Rory McIlroy’s Coach, Michael Bannon, has been with him from the age of 8. Here he offers some advice based on the cornerstones of Rory’s own incredible technique.
Point your buckle at the ball
A sloppy setup leads to a sloppy swing. The best thing Rory McIlory did to improve his address position was to increase his hip tilt. Try this: Get into your setup with your hands on your hips and your knees flexed. Use your fingers to push your hips back. Your rear end should “pop” out a bit, creating a crease in your trousers just below your belt. You’re doing it correctly if your belt buckle points just beyond the ball, not straight out in front of you. The right amount of hip hinge stabilizes your turn for a tighter coil during your backswing.
Get into your address position without a club, then crisscross your arms, left over right, so your palms face away from each other . Start your swing by pulling your right hand straight back. See how this forces your left shoulder to turn, and how connected your arms feel to your upper body? If you notice the same feeling when you take real swings, you’ll make a perfect takeaway.
Turn, Turn, Turn
We always work on limiting Rory’s turn, but you should work on rotating more— and not just your shoulders. The next time you practice, turn your lower body more than you normally would. Try to get your belt buckle to point away from the target when your reach the top. This extra hip turn is what allows your shoulders to rotate a full 90 degrees. The only rules? Keep your right knee flexed and your hands on the right side of your head. If your hands end up behind your head, you’ve lost control.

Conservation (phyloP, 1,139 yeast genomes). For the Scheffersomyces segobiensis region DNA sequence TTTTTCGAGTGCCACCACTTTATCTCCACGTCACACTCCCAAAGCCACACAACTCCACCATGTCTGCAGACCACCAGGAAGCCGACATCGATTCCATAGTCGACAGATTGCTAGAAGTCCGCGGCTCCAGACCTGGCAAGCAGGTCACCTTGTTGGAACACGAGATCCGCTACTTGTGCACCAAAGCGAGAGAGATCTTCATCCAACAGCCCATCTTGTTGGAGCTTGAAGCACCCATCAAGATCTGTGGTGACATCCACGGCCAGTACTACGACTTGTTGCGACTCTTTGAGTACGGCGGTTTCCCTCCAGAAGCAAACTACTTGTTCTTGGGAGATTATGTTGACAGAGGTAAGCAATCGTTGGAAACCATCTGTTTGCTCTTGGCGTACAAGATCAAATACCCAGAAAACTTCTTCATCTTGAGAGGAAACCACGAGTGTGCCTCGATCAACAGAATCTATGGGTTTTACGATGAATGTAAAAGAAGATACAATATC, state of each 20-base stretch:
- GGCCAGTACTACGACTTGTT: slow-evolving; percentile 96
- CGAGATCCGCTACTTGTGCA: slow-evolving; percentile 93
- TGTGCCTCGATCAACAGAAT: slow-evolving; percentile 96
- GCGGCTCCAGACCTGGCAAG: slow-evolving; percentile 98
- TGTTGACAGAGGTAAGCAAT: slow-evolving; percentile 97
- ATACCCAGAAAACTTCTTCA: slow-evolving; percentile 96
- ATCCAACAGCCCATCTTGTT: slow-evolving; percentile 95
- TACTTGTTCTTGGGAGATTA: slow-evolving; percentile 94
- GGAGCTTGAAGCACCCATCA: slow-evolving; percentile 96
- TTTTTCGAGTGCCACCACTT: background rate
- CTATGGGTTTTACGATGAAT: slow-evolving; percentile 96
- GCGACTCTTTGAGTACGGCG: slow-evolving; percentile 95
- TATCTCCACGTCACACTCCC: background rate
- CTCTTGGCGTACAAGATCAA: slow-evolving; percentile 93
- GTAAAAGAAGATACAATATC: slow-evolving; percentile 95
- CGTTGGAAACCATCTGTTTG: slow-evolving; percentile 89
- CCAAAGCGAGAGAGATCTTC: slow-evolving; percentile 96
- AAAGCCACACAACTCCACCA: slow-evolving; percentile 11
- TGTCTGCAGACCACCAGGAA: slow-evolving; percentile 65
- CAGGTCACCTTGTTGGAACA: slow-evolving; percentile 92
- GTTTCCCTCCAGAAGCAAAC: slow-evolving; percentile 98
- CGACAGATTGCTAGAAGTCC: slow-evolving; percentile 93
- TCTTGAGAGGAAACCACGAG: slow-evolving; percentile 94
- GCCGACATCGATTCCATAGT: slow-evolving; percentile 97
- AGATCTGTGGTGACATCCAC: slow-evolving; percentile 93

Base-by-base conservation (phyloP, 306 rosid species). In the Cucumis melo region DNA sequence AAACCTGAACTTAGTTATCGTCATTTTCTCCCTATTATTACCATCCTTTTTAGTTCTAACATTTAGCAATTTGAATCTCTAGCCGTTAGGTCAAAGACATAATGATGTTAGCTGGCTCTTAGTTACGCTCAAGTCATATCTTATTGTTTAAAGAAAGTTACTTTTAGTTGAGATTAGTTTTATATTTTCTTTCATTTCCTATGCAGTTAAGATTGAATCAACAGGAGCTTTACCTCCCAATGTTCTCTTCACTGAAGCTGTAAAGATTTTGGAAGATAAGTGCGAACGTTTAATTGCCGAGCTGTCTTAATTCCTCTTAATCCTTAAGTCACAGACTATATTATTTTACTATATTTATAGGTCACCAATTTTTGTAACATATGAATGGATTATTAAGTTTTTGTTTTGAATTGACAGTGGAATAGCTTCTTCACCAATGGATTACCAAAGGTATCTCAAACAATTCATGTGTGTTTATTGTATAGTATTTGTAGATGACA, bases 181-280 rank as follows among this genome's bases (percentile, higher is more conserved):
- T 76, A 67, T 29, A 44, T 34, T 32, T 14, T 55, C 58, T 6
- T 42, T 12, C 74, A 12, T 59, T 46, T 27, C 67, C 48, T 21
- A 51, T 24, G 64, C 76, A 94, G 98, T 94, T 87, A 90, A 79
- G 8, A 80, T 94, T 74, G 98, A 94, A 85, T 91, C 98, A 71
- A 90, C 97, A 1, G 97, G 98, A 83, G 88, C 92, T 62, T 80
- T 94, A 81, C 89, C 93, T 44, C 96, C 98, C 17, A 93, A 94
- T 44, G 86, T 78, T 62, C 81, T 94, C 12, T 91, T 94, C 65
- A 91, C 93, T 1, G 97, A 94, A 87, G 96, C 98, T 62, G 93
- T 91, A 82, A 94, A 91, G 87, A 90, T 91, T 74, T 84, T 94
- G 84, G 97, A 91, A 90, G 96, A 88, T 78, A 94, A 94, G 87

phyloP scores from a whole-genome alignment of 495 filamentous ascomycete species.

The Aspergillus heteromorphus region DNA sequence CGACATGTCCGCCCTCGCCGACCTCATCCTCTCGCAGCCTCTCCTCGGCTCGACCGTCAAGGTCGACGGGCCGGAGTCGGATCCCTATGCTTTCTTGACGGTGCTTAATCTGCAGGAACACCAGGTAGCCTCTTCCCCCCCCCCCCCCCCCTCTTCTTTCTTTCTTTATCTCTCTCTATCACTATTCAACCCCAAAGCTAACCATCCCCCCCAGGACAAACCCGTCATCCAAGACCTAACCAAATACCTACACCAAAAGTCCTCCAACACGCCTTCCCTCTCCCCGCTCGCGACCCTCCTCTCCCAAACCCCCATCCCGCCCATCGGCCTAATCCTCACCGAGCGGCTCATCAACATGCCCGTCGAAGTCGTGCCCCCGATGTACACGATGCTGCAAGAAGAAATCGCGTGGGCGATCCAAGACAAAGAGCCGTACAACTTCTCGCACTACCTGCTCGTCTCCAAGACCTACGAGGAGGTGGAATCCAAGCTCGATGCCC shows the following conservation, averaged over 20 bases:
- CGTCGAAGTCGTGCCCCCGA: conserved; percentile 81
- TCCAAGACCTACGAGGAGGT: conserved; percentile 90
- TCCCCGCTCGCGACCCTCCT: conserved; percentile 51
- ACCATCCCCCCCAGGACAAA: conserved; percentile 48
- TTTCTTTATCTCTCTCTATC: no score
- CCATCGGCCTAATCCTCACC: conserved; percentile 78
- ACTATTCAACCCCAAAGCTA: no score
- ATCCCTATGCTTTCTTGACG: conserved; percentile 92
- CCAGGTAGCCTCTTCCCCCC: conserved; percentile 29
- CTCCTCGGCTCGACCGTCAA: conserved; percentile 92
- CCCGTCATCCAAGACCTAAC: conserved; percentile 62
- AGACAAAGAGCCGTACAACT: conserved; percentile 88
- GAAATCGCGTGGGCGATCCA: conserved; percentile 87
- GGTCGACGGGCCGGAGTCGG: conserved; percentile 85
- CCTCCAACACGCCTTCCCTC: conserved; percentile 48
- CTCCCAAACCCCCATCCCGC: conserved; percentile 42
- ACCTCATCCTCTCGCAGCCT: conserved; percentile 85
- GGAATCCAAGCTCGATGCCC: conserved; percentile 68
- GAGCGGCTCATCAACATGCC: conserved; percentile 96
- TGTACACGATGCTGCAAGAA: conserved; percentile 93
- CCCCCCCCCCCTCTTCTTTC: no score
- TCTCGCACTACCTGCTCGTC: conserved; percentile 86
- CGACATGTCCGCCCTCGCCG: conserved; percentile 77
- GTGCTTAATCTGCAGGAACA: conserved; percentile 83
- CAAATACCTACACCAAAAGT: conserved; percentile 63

Lift and Step
To feel the way Rory leans into his irons, make your regular backswing but allow your left heel to come off the ground as you reach the top. When you start back down, replant your left heel. Do it hard—so hard that you feel your weight move immediately to your left side. Once you plant, push off the ground with your left foot, firming up your left leg. This creates a post strong enough to support a strong turn through the ball.